An autopsy officially found that Monroe died of a barbiturate overdose. The actress reportedly ingested a lethal amount of Nembutal, often used to treat anxiety. Monroe also reportedly drank a sedative called chloral hydrate. Her death was also ruled a “probable suicide.”
Monroe’s body was found by her housekeeper, Eunice Murray. Murray noticed the actress’s bedroom light still on in the early hours of the morning. The circumstances surrounding her death remain shrouded in mystery as she was under the constant care of a doctor and psychiatrist. Both prescribed the actress with several medications to treat her mental health issues and insomnia.
Monroe’s passing also fueled conspiracy theories that there was foul play involved.
Marilyn Monroe’s House Today
Today, Marilyn Monroe’s house pretty much remains intact, but with some updates. The house now has four bedrooms from the original two bedrooms. Its kitchen and bathrooms have also been modernized and the guest house was merged into the main house. The casement windows, terracotta tile floors, and wood-beamed ceilings still remain.
The changes to the house came in the decades since Monroe’s death as well as changes in ownership. It has captured the attention of house hunters over the years. The property received six offers on the residence not long after Monroe died, according to the New York Post.
In 2013, the process began for Monroe’s house to be given a landmark status. According to the house’s neighbor Rodney Liber, a movie producer, the residence is “one of the most famous houses in the world.”
New Ownership & Near-Demolition
In 2017, Marilyn Monroe’s house was put up for sale for $6.9 million. It was eventually sold to an LLC called “Glory of the Snow,” managed by Dan Lukas and Anne Jarman for $7.25 million. Years later in 2023, Lukas and Jarman sold the property for $8.4 million to “Glory of the Snow Trust.”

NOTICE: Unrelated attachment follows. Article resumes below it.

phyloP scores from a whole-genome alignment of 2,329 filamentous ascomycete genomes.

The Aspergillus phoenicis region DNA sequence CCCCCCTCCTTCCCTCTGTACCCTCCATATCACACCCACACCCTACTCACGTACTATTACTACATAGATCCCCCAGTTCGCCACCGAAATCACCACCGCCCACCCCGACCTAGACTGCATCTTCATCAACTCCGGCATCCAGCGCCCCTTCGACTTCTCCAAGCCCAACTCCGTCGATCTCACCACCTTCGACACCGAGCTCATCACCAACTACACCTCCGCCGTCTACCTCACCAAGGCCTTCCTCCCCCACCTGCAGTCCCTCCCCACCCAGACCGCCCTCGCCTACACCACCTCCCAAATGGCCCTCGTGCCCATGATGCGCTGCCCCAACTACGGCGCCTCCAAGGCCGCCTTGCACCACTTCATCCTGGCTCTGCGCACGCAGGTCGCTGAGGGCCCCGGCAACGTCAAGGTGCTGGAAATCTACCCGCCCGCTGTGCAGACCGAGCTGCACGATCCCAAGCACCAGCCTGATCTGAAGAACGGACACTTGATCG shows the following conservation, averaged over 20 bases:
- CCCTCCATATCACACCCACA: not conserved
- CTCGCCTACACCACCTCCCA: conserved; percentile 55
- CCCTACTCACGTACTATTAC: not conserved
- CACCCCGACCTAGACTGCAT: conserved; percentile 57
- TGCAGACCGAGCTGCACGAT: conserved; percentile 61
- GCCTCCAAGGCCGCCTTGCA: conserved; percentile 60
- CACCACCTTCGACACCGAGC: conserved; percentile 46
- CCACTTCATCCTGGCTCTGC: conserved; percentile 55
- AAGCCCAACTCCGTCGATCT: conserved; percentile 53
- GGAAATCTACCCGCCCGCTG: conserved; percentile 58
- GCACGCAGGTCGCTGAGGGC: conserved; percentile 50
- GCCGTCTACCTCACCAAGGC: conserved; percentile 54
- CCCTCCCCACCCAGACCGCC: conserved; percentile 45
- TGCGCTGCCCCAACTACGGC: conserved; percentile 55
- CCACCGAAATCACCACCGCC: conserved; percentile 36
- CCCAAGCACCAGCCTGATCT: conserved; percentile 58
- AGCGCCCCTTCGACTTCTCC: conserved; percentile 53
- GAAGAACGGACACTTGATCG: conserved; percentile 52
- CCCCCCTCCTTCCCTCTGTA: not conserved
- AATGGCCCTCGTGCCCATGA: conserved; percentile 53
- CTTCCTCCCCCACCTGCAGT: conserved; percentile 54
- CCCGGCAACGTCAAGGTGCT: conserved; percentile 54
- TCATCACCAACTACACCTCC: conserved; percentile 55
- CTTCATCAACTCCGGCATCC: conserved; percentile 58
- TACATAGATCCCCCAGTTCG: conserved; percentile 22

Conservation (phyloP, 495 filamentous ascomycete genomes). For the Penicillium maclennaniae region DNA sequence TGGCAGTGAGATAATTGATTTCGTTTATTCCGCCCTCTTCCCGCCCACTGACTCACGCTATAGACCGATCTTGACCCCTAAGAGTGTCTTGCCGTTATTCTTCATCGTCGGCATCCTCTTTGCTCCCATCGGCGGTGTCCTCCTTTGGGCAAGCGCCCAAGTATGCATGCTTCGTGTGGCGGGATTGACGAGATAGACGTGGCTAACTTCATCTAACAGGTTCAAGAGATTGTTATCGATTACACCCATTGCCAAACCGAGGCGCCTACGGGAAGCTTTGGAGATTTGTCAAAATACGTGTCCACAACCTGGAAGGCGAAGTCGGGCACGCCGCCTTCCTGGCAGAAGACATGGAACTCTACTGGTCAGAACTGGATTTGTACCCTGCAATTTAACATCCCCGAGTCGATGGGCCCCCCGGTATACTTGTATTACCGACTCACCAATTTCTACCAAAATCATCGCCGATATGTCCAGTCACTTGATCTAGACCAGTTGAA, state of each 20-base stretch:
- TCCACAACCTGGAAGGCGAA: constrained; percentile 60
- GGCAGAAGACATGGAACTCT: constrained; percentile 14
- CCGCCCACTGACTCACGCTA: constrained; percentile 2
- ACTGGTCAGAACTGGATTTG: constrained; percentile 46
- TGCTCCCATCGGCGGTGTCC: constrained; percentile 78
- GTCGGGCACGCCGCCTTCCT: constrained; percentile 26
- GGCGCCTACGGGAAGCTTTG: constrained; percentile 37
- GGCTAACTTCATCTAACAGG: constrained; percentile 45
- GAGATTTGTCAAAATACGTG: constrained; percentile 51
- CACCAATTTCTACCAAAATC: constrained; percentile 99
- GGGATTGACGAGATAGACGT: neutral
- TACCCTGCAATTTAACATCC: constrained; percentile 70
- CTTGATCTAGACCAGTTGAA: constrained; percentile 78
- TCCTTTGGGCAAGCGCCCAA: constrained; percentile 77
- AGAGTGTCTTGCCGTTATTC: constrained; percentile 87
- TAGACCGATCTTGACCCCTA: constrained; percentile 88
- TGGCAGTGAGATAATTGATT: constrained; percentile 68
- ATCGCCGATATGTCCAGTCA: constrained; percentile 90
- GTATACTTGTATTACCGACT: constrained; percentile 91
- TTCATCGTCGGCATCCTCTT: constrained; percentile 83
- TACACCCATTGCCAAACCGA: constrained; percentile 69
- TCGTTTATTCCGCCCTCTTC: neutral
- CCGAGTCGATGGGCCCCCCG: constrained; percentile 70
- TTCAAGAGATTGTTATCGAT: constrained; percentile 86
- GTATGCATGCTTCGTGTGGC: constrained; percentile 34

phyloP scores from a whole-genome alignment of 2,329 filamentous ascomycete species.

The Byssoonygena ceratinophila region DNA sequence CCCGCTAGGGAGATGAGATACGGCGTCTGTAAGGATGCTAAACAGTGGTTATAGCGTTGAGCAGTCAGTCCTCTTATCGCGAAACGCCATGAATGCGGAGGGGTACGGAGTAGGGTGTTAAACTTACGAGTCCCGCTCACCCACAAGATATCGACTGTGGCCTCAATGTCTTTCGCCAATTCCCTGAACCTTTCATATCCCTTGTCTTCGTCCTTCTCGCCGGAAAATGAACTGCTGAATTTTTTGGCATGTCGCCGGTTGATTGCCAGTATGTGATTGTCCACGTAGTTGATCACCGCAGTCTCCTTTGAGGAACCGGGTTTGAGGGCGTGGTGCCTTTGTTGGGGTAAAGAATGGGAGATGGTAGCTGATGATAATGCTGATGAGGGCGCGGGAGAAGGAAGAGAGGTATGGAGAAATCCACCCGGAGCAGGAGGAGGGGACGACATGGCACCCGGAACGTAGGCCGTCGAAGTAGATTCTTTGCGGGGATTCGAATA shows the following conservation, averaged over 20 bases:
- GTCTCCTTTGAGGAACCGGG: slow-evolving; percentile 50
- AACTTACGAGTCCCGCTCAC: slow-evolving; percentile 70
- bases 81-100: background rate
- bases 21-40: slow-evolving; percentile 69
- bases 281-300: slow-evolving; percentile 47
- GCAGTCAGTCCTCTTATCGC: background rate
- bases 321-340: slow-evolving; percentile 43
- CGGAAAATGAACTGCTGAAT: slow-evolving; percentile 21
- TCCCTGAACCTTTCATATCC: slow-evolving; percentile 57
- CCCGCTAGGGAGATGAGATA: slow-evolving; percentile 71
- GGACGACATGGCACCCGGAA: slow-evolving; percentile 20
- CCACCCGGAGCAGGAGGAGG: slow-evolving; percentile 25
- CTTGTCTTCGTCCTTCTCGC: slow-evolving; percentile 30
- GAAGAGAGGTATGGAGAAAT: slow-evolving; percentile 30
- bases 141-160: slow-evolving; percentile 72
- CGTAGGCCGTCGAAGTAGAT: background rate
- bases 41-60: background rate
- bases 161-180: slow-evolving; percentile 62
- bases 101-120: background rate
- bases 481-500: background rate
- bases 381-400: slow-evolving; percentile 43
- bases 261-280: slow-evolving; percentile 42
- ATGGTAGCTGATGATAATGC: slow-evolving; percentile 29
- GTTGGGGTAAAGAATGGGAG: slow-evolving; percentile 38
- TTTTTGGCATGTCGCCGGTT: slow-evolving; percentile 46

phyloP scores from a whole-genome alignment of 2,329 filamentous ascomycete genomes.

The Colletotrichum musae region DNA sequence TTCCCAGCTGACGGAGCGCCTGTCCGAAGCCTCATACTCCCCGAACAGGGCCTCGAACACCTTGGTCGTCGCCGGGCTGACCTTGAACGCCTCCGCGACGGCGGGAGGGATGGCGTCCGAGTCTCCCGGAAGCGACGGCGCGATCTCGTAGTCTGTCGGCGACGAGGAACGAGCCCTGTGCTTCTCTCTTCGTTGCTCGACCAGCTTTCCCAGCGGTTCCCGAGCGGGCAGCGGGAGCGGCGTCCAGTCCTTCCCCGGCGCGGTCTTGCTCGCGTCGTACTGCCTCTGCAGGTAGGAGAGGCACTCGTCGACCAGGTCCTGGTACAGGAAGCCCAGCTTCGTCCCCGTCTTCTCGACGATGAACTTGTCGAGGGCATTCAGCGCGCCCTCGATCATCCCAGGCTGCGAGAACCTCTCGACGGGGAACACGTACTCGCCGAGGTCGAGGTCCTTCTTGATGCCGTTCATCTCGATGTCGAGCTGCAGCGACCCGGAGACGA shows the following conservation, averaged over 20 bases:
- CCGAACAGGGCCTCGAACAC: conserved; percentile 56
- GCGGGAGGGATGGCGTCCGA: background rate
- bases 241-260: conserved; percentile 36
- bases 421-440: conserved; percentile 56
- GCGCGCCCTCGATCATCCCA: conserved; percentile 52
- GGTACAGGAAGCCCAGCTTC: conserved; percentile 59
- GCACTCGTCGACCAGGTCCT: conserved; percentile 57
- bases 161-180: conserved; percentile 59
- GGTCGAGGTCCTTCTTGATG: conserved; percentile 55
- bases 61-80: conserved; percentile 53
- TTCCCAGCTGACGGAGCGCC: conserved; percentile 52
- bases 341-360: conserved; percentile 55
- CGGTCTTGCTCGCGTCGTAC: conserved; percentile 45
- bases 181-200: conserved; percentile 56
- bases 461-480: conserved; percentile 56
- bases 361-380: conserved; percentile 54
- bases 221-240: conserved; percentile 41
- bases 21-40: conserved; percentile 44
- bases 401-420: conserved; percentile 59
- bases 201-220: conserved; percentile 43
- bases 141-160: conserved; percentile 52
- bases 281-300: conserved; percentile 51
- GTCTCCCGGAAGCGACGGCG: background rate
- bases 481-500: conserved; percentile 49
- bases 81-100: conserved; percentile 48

The late starlet’s residence was put at risk for demolition by the Glory of the Snow Trust, as they filed for a demolition permit. The trust is reportedly managed by someone named Andrew Sahure, but the name appeared to be a moniker. It remains unclear what the new owners of the house plan on doing with it.
In September 2023, a Change.org petition circulated on the internet, asking the city of Los Angeles to turn the house into a museum. The neighbors sought to have the property listed as a historical site. City Councilmember Traci Park on September 8, 2023, handed the motion to the Los Angeles Cultural Heritage Commission. The motion was unanimously approved and the CHC has 75 days to make a decision.
The spokesperson for Park said that the councilmember received dozens of calls asking to intervene on the matter of demolishing Monroe’s home. Following the motion, the LA Board of Building and Safety Commissioners paused any possible work on the site, informing the owners in a letter that the preliminary approval for demolition was “issued in error.”
“This will be the first step in ensuring that we can protect this home against demolition,” Park told ABC 7. “The overwhelming sentiment here is clear. This home must be preserved as a crucial piece of Hollywood’s and the city of Los Angeles’ history, culture, and legacy.”